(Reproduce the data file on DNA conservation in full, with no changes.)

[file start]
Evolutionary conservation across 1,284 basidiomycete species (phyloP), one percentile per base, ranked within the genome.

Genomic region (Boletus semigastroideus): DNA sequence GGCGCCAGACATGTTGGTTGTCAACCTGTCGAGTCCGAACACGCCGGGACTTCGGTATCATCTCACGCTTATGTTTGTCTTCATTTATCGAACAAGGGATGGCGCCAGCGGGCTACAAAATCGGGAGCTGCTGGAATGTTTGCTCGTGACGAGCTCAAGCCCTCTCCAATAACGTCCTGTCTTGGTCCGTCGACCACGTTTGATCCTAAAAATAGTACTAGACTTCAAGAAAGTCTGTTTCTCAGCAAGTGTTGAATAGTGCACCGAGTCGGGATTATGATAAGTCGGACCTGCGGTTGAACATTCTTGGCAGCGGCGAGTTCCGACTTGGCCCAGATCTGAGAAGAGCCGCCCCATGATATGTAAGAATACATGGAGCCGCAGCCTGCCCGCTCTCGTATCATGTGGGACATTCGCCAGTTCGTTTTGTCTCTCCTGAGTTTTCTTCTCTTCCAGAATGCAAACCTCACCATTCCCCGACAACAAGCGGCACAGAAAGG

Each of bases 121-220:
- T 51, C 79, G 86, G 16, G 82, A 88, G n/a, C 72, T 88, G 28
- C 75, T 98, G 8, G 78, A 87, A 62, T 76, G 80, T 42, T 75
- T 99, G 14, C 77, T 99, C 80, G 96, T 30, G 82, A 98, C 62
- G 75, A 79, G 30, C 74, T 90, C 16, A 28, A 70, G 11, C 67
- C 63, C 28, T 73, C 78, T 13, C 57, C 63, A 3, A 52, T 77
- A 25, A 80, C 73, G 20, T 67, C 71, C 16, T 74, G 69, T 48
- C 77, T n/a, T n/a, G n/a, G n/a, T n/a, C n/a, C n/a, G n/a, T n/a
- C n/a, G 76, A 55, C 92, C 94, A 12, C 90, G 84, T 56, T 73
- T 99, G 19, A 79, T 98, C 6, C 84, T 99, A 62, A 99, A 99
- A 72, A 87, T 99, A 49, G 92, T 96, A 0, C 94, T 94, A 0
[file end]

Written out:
Evolutionary conservation across 1,284 basidiomycete species (phyloP), one percentile per base, ranked within the genome.

Genomic region (Boletus semigastroideus): DNA sequence GGCGCCAGACATGTTGGTTGTCAACCTGTCGAGTCCGAACACGCCGGGACTTCGGTATCATCTCACGCTTATGTTTGTCTTCATTTATCGAACAAGGGATGGCGCCAGCGGGCTACAAAATCGGGAGCTGCTGGAATGTTTGCTCGTGACGAGCTCAAGCCCTCTCCAATAACGTCCTGTCTTGGTCCGTCGACCACGTTTGATCCTAAAAATAGTACTAGACTTCAAGAAAGTCTGTTTCTCAGCAAGTGTTGAATAGTGCACCGAGTCGGGATTATGATAAGTCGGACCTGCGGTTGAACATTCTTGGCAGCGGCGAGTTCCGACTTGGCCCAGATCTGAGAAGAGCCGCCCCATGATATGTAAGAATACATGGAGCCGCAGCCTGCCCGCTCTCGTATCATGTGGGACATTCGCCAGTTCGTTTTGTCTCTCCTGAGTTTTCTTCTCTTCCAGAATGCAAACCTCACCATTCCCCGACAACAAGCGGCACAGAAAGG

Each of bases 121-220:
- T 51, C 79, G 86, G 16, G 82, A 88, G n/a, C 72, T 88, G 28
- C 75, T 98, G 8, G 78, A 87, A 62, T 76, G 80, T 42, T 75
- T 99, G 14, C 77, T 99, C 80, G 96, T 30, G 82, A 98, C 62
- G 75, A 79, G 30, C 74, T 90, C 16, A 28, A 70, G 11, C 67
- C 63, C 28, T 73, C 78, T 13, C 57, C 63, A 3, A 52, T 77
- A 25, A 80, C 73, G 20, T 67, C 71, C 16, T 74, G 69, T 48
- C 77, T n/a, T n/a, G n/a, G n/a, T n/a, C n/a, C n/a, G n/a, T n/a
- C n/a, G 76, A 55, C 92, C 94, A 12, C 90, G 84, T 56, T 73
- T 99, G 19, A 79, T 98, C 6, C 84, T 99, A 62, A 99, A 99
- A 72, A 87, T 99, A 49, G 92, T 96, A 0, C 94, T 94, A 0